China´s Anti-Keynesian Insurgent, Zhang Weiying, and his warnings that stimulus spending would lead to mal-investment were once ignored. Now official ministries invite the follower of Hayek to speak.
Three years ago, Keynesianism was official policy in China. The 2008 financial crisis had Beijing gloating over the failure of the free-market “Washington Consensus” and touting the “China Model” of government intervention. Keynesianism fit the statist zeitgeist and Beijing then suffered an export slump, so the government allocated $3.5 trillion-or about 50% of gross domestic product-in bank loans and direct spending.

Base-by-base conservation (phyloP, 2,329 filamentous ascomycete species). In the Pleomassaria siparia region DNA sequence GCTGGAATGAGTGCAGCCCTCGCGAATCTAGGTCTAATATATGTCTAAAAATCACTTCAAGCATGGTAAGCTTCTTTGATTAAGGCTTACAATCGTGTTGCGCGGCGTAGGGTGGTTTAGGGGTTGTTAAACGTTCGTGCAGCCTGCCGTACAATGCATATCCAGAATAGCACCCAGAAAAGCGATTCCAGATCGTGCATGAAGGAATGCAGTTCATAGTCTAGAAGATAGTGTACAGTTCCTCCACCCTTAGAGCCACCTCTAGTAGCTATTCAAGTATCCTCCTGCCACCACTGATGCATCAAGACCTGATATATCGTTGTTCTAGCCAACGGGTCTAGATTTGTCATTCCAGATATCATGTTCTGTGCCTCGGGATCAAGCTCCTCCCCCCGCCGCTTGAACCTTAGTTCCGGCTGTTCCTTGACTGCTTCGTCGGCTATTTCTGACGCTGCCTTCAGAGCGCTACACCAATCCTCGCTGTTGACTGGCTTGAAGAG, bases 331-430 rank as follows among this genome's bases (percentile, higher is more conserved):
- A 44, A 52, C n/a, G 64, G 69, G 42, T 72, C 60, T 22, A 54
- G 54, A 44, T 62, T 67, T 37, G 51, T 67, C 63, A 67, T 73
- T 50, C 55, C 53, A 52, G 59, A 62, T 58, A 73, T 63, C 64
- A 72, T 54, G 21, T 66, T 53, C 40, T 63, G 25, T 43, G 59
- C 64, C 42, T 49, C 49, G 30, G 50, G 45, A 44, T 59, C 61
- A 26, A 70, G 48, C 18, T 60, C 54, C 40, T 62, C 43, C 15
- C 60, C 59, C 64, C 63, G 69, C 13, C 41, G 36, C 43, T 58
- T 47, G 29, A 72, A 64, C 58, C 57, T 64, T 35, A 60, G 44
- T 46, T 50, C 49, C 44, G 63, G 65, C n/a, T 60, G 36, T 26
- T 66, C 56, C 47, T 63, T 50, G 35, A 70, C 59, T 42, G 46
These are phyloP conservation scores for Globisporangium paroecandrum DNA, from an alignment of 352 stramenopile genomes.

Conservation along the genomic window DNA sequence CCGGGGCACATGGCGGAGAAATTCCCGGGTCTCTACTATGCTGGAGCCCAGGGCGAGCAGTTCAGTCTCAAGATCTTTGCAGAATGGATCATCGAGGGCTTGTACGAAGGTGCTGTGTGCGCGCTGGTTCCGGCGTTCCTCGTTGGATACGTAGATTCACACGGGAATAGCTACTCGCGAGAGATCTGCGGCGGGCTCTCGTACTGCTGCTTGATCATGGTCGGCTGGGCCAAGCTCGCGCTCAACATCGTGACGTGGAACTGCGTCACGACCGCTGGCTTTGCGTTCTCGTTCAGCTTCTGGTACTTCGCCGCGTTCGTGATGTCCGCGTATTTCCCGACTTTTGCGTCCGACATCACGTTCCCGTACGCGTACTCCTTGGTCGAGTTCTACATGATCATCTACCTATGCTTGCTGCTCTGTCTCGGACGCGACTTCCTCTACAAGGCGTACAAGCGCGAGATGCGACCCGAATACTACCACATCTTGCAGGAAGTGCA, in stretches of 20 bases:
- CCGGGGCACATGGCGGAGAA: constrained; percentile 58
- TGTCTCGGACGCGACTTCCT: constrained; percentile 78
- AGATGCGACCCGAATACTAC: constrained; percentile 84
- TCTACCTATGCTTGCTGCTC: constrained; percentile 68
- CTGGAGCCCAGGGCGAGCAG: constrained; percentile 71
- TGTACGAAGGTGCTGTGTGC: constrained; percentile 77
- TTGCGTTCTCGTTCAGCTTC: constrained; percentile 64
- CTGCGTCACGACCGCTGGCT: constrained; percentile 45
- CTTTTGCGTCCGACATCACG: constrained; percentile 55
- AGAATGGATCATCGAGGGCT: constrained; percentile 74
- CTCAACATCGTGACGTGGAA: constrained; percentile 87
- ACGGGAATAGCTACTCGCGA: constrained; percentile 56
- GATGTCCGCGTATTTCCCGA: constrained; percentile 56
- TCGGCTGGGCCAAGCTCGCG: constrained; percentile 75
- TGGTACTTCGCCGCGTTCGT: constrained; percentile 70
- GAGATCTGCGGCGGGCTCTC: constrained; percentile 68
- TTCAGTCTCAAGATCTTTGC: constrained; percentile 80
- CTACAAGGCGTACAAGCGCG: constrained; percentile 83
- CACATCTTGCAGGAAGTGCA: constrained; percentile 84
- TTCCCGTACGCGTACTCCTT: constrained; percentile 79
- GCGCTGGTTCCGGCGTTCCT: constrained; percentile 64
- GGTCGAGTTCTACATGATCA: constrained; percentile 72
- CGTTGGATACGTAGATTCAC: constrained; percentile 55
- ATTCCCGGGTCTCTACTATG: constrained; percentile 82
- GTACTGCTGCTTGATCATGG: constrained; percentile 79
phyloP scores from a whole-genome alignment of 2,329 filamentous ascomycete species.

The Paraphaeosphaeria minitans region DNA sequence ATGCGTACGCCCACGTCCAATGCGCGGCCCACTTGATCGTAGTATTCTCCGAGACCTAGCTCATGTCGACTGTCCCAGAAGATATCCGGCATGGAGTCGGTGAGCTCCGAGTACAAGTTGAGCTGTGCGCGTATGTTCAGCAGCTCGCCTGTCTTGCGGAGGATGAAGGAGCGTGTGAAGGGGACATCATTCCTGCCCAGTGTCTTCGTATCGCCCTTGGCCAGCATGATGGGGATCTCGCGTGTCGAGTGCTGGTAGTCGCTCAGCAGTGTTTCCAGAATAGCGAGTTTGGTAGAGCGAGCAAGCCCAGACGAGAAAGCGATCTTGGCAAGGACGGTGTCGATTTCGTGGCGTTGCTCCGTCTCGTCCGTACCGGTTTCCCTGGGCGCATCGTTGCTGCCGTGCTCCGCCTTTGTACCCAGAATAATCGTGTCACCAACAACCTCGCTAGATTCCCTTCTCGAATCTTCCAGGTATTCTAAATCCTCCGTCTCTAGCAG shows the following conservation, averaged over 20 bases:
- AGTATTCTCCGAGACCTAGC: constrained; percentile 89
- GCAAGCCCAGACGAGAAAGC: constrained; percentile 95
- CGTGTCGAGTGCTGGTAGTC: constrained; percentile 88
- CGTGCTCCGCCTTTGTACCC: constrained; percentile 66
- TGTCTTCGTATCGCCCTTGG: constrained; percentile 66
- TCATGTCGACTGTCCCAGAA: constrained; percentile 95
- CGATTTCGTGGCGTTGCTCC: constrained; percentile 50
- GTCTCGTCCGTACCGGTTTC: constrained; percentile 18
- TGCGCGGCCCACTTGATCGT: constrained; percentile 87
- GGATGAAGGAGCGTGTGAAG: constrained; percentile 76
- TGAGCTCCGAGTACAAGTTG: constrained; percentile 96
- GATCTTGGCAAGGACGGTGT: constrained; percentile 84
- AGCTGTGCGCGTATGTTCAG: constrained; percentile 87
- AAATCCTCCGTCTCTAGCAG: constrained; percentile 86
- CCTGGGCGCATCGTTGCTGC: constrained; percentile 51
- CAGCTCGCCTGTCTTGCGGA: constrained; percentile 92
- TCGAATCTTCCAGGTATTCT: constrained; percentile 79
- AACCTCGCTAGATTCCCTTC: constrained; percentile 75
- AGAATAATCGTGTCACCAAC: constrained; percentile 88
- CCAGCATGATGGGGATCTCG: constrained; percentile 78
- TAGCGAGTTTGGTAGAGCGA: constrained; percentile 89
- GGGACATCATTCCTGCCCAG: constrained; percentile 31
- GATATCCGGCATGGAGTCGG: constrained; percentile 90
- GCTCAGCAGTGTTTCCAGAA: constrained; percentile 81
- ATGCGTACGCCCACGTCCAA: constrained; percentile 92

Mr. Zhang´s academic colleagues were all praise for the “China Model,” but in 2009 Zhang was giving speeches entitled “Bury Keynesianism.” Then a top administrator at Peking University, where he now teaches economics, he argued that since the financial crisis was caused by easy money, it couldn´t be solved by the same. “The current economy is like a drug addict, and the prescription from the doctor is morphine, so the final result will be much worse,” he said.